SQL datatype of the result is NULL for a JSON null, INTEGER or REAL
for a JSON numeric value, an INTEGER zero for a JSON false value,
an INTEGER one for a JSON true value, the dequoted text for a 
................................................................................
  {json_extract('{"a":2,"c":[4,5,{"f":7}]}', '$.x')} NULL \
  {json_extract('{"a":2,"c":[4,5,{"f":7}]}', '$.x', '$.a')} {'[null,2]'}
</tcl>  

<tcl>hd_fragment jins {json_insert SQL function} {json_insert}</tcl>
<tcl>hd_fragment jrepl {json_replace SQL function} {json_replace}</tcl>
<tcl>hd_fragment jset {json_set SQL function} {json_set}</tcl>
<h3>3.5 The json_insert(), json_replace, and json_set() functions</h3>

<p>The json_insert(), json_replace, and json_set() functions all take
a single JSON value as their first argument followed by zero or more
pairs of path and value arguments, and return a new JSON string formed
by updating the input JSON by the path/value pairs.  The functions
differ only in how they deal with creating new values and overwriting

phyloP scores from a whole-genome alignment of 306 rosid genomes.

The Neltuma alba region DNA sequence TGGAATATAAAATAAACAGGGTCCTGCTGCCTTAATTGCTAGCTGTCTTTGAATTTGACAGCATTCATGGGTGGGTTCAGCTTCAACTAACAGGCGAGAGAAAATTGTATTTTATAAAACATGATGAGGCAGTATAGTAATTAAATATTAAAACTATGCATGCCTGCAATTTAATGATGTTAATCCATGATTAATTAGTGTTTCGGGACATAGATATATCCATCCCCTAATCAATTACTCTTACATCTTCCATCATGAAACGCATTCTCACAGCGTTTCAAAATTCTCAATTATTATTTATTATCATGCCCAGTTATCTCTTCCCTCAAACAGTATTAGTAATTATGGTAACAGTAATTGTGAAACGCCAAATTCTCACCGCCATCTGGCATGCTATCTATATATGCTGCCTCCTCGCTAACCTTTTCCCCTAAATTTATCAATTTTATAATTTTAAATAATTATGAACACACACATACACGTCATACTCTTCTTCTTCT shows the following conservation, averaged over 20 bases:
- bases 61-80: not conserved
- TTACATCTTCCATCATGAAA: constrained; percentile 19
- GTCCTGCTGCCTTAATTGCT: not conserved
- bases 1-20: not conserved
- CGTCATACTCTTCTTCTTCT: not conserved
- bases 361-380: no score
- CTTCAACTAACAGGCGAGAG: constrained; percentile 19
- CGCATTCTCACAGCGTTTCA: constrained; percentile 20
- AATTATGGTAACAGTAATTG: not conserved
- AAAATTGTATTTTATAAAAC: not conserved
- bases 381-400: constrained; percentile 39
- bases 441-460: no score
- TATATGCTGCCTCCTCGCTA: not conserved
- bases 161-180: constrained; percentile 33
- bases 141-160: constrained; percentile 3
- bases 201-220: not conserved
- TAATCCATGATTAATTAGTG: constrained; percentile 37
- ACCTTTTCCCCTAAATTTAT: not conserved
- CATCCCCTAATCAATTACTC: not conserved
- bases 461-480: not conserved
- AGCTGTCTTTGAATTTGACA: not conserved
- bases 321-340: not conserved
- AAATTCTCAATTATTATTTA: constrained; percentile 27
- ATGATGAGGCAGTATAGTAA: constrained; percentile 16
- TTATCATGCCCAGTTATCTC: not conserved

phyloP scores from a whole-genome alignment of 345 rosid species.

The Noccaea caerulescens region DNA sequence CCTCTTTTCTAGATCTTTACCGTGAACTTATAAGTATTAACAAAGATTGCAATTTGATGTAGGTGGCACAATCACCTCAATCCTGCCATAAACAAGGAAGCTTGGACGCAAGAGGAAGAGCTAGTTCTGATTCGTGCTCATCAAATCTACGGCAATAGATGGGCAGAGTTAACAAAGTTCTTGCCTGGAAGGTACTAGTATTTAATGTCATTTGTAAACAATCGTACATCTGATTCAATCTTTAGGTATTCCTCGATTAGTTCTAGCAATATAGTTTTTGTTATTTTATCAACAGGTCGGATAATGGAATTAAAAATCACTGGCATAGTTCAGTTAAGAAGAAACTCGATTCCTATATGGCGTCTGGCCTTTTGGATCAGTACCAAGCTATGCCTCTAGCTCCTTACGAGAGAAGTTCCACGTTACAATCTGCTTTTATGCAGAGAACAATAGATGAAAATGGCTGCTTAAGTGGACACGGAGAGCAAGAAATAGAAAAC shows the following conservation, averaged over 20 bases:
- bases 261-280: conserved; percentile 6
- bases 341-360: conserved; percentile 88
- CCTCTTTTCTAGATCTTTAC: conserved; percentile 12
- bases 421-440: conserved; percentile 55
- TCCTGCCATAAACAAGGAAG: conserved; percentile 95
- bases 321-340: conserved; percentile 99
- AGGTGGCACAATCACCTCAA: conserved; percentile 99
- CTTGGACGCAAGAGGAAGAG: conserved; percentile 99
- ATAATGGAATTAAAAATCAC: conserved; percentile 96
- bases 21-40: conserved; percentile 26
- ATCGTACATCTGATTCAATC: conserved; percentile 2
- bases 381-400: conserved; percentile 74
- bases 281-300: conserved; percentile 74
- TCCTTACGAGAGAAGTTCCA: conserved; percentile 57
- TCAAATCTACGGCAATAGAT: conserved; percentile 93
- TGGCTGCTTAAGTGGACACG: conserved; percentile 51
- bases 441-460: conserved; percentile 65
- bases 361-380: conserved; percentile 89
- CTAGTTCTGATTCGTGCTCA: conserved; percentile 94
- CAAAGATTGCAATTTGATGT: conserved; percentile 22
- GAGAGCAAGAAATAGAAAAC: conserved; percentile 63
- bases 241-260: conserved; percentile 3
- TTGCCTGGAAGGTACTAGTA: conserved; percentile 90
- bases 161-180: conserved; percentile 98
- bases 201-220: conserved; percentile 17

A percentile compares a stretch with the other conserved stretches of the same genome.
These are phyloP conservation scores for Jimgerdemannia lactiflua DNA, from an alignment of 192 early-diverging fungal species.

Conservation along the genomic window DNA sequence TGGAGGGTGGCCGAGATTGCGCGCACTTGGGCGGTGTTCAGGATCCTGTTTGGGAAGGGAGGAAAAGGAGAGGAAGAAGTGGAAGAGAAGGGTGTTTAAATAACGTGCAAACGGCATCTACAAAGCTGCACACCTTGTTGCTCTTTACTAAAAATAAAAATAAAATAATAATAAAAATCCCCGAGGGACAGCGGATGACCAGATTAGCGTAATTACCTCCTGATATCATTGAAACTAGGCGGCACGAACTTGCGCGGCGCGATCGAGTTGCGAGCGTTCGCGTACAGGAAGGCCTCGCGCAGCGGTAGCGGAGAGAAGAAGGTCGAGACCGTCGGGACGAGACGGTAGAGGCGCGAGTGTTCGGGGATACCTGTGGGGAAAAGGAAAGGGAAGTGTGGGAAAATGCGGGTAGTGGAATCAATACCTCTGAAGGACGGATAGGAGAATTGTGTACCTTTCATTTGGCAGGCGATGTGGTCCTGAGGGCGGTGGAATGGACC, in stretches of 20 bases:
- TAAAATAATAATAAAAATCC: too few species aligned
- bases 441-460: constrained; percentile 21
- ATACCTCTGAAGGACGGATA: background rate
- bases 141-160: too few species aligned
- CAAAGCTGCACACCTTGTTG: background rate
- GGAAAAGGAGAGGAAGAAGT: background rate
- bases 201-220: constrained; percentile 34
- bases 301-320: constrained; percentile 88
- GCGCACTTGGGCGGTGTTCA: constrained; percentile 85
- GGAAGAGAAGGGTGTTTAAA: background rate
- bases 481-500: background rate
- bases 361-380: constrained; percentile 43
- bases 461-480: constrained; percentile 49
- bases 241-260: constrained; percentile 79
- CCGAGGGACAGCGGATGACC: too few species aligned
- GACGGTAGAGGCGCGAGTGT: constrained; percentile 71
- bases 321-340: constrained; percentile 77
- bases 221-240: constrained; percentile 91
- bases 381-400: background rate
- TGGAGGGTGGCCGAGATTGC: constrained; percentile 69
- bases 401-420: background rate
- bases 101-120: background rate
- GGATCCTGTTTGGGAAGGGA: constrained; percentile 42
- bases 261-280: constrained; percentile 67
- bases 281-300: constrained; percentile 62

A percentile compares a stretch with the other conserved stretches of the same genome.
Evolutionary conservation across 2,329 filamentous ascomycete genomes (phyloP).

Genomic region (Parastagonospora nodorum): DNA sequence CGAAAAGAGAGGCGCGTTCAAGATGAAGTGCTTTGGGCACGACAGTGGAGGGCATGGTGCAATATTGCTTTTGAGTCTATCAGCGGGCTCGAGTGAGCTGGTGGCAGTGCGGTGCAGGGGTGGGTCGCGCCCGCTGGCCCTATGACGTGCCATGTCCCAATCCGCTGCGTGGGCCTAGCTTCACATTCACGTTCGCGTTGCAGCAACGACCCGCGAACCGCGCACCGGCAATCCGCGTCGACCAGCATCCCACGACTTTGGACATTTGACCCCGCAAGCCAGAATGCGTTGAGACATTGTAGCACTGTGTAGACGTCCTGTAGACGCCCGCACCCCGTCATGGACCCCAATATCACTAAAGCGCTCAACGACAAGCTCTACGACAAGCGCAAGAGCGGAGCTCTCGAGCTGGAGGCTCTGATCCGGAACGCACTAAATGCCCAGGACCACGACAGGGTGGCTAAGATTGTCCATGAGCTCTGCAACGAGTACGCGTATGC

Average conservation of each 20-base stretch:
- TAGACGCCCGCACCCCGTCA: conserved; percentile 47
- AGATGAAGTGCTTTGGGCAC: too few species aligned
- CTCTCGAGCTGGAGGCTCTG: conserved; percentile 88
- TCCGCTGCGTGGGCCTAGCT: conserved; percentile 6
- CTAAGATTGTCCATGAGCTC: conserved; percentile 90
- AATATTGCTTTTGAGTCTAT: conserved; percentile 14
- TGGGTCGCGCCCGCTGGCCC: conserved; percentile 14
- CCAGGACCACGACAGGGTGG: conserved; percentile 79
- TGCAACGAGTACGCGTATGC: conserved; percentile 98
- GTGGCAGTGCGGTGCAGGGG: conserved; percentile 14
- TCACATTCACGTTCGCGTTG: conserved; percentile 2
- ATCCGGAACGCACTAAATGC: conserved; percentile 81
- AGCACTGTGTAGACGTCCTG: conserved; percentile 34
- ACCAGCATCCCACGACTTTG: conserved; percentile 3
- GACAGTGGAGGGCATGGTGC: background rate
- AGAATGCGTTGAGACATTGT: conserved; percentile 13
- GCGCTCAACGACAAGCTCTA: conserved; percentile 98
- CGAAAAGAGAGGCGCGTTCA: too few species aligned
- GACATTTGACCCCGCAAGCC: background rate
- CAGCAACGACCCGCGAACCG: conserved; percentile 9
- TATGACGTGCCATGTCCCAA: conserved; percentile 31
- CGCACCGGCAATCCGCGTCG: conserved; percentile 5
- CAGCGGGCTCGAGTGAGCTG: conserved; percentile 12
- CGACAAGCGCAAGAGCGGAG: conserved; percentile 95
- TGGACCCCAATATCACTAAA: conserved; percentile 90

preexisting values.
................................................................................
  {json_set('{"a":2,"c":4}', '$.c', json('[97,96]'))} \
            {'{"a":2,"c":[97,96]}'} \
  {json_set('{"a":2,"c":4}', '$.c', json_array(97,96))} \
            {'{"a":2,"c":[97,96]}'}
</tcl>

<tcl>hd_fragment jobj {json_object SQL function} {json_object}</tcl>
<h3>3.6 The json_object() function</h3>

<p>The json_object() SQL function accepts zero or more pairs of arguments
and returns a well-formed JSON object that is composed from those arguments.
The first argument of each pair is the label and the second argument of
each pair is the value.
If any argument to json_object() is a BLOB then an error is thrown.

................................................................................